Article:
Brief by Central Staff
Forests – January 2006 – Colorado Central Magazine
The good news is that there could be a lot of piñon available for firewood in the near future, since there are a lot of dead trees. The bad news is that there may not be many piñon trees and their tasty piñon nuts in the long term, on account of the heat that came with the most recent drought.
Piñon is excellent firewood with pleasant tangy smoke. A dry cord, on average, offers 18.7 million BTUs. Gamble oak, often known locally as scrub oak, is a little better, at 21.2 million, but most wood around here offers less heat per cord: Douglas fir, 15.3 million; ponderosa, 14.1 million; aspen, 12.6 million; Englemann spruce 10.9 million.
(BTU stands for British Thermal Unit, and is the amount of heat required to raise one pound of water 1°F. Modern metric types prefer the calorie, the amount of heat needed to raise one gram of water by 1°C. We like the old standard units; indeed, we still measure in picas and points when laying out the magazine.)
Now for the bad news. Piñon trees in the American Southwest have survived worse droughts than the most recent one. But the drought that culminated in 2002 was hotter by about 3°F than a drier drought in the 1950s that did not result in widespread piñon loss.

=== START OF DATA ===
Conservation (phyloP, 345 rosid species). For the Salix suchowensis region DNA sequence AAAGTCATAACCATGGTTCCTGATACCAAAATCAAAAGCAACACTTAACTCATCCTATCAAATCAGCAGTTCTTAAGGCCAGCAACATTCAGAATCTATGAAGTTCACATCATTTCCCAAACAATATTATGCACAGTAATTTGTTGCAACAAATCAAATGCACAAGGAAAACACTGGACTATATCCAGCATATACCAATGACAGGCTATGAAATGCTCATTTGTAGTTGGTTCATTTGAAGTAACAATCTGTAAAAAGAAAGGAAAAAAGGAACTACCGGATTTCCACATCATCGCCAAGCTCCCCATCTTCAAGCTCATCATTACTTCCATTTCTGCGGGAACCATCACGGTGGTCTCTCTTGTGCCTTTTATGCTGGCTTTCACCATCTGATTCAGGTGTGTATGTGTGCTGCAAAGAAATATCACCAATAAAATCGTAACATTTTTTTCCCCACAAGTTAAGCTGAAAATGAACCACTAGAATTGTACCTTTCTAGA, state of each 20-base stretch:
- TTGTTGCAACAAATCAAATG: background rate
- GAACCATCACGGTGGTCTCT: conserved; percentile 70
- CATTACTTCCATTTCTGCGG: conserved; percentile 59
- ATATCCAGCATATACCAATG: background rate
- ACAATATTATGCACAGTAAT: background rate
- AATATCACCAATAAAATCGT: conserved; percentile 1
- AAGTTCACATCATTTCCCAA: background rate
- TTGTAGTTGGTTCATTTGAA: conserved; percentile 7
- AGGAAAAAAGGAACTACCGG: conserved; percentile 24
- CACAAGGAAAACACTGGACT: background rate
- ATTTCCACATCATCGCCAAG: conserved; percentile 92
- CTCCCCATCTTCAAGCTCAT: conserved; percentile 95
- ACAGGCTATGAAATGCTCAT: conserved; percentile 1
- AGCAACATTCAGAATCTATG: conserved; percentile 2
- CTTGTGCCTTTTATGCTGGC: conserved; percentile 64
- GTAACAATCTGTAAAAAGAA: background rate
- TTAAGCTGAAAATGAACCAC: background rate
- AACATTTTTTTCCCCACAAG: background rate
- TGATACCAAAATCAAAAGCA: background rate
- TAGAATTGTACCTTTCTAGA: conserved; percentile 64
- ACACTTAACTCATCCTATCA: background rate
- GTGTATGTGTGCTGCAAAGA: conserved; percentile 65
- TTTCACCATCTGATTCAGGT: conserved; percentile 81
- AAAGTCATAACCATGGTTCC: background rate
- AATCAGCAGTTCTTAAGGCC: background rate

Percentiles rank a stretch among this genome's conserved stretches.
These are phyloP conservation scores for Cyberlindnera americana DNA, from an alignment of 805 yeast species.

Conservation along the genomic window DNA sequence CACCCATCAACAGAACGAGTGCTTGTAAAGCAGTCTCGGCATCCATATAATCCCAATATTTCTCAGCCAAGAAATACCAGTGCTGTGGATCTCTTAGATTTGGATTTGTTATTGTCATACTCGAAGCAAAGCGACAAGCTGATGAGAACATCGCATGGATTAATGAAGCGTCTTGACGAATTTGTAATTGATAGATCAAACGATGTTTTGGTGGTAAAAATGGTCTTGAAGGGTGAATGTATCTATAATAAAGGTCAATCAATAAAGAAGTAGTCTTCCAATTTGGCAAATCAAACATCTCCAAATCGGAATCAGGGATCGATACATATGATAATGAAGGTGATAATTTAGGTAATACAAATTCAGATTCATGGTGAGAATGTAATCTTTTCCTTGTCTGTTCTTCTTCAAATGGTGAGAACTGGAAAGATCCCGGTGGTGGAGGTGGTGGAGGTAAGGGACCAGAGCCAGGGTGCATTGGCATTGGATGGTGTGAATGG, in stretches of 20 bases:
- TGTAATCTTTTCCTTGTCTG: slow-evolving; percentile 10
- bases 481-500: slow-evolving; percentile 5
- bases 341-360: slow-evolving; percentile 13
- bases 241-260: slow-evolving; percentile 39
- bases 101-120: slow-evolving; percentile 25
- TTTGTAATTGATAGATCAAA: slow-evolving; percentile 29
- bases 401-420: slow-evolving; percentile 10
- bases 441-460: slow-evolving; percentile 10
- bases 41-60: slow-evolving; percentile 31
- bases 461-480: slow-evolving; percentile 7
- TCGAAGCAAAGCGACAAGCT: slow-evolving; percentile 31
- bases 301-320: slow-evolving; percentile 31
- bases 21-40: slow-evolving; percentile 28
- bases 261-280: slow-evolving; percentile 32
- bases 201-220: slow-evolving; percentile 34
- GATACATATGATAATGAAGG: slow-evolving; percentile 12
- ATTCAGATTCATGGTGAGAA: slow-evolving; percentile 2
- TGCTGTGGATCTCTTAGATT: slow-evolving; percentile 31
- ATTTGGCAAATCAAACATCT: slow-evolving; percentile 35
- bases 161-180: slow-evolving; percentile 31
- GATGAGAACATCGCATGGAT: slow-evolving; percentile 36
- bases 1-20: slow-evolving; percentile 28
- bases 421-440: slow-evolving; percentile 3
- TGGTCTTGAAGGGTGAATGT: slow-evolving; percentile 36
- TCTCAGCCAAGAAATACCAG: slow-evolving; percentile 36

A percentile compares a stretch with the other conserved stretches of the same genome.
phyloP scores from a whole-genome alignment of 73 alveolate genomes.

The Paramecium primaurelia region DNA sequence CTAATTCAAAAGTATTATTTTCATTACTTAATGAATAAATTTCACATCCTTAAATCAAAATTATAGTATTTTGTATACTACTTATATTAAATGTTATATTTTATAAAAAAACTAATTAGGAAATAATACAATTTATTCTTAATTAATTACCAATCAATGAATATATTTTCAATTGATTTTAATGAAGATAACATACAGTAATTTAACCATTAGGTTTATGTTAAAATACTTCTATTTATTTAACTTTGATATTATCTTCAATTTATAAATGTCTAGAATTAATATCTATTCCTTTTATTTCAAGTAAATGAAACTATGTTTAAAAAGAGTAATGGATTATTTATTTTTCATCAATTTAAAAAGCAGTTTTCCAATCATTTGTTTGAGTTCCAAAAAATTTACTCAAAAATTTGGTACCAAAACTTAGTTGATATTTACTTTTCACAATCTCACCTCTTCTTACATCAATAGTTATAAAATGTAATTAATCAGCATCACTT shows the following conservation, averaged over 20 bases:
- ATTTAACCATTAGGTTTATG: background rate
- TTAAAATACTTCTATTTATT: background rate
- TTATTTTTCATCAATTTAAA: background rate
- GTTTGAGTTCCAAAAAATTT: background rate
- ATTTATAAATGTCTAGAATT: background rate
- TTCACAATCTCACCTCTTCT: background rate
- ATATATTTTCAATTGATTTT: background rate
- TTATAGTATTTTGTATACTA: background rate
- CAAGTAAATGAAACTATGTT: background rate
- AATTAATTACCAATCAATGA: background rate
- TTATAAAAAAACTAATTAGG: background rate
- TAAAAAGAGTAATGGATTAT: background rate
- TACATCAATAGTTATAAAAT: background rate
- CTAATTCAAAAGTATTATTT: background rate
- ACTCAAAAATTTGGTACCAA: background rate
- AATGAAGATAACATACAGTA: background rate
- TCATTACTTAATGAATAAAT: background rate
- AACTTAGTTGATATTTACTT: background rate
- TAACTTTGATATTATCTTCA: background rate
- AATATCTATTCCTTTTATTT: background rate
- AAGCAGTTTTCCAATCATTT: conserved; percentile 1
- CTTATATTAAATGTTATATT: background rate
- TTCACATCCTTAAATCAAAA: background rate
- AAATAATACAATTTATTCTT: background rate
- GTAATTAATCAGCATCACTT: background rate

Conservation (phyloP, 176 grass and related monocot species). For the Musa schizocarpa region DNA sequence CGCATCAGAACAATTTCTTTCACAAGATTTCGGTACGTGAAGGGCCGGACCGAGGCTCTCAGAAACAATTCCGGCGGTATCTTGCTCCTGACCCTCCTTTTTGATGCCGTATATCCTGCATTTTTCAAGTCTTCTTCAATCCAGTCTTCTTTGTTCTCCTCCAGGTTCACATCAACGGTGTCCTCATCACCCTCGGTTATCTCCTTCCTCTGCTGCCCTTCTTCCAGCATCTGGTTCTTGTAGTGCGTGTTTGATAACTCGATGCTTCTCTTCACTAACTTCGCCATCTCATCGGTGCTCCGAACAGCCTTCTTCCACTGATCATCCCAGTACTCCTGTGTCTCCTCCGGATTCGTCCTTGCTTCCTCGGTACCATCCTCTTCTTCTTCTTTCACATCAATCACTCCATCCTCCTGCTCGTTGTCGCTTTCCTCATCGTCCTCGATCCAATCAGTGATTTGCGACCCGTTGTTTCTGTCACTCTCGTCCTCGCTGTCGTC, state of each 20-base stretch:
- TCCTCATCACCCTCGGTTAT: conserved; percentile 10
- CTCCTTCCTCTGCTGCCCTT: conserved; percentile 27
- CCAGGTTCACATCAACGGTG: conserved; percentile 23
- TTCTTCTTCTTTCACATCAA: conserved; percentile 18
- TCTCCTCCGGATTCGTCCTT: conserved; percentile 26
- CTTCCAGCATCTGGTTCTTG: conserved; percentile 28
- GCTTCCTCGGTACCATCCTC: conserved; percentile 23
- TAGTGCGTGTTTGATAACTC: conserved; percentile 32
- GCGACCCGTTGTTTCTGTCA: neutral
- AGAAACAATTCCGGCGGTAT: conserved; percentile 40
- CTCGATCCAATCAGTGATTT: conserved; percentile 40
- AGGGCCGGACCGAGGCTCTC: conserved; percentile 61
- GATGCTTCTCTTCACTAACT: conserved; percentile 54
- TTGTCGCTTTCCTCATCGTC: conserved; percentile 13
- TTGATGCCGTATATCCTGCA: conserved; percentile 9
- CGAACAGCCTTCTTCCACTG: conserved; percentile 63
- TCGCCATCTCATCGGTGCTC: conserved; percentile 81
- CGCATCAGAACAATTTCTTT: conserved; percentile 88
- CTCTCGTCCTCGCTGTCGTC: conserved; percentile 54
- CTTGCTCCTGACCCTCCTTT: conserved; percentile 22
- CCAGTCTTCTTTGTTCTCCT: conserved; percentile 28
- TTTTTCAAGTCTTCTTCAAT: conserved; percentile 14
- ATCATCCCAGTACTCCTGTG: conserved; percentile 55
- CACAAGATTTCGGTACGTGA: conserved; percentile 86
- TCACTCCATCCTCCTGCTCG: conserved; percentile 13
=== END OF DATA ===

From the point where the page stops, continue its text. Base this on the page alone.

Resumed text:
The culprit isn’t the hot and dry weather, in and of itself, but a beetle known to science as Ips confusus. It burrows through piñon bark, mates, and lays eggs. A healthy piñon produces plenty of sap, enough to trap and suffocate the beetles. A stressed tree doesn’t, and so the insects’ eggs hatch and the larvae eat the phloem — the layer under the bark which transmits nutrients from the root system. The tree dies.
That’s been happening in a big swath that starts in Central Colorado and spreads southwest into central Arizona, with about 60,000 square miles affected, according to Neil Cobb, an ecologist at Northern Arizona University in Flagstaff. “I don’t want to sound too melodramatic,” he said, “but we’re talking about the loss of an entire ecosystem.”
David Breshears, an ecologist at the University of Arizona in Tuscon, said that even if there are no hot droughts in the future, it will be a long time before the piñon stands recover, since they grow so slowly. “Whatever you care about — nuts, animals, using piñon for fuel wood, grazing — it’s going to be impacted for decades at best.”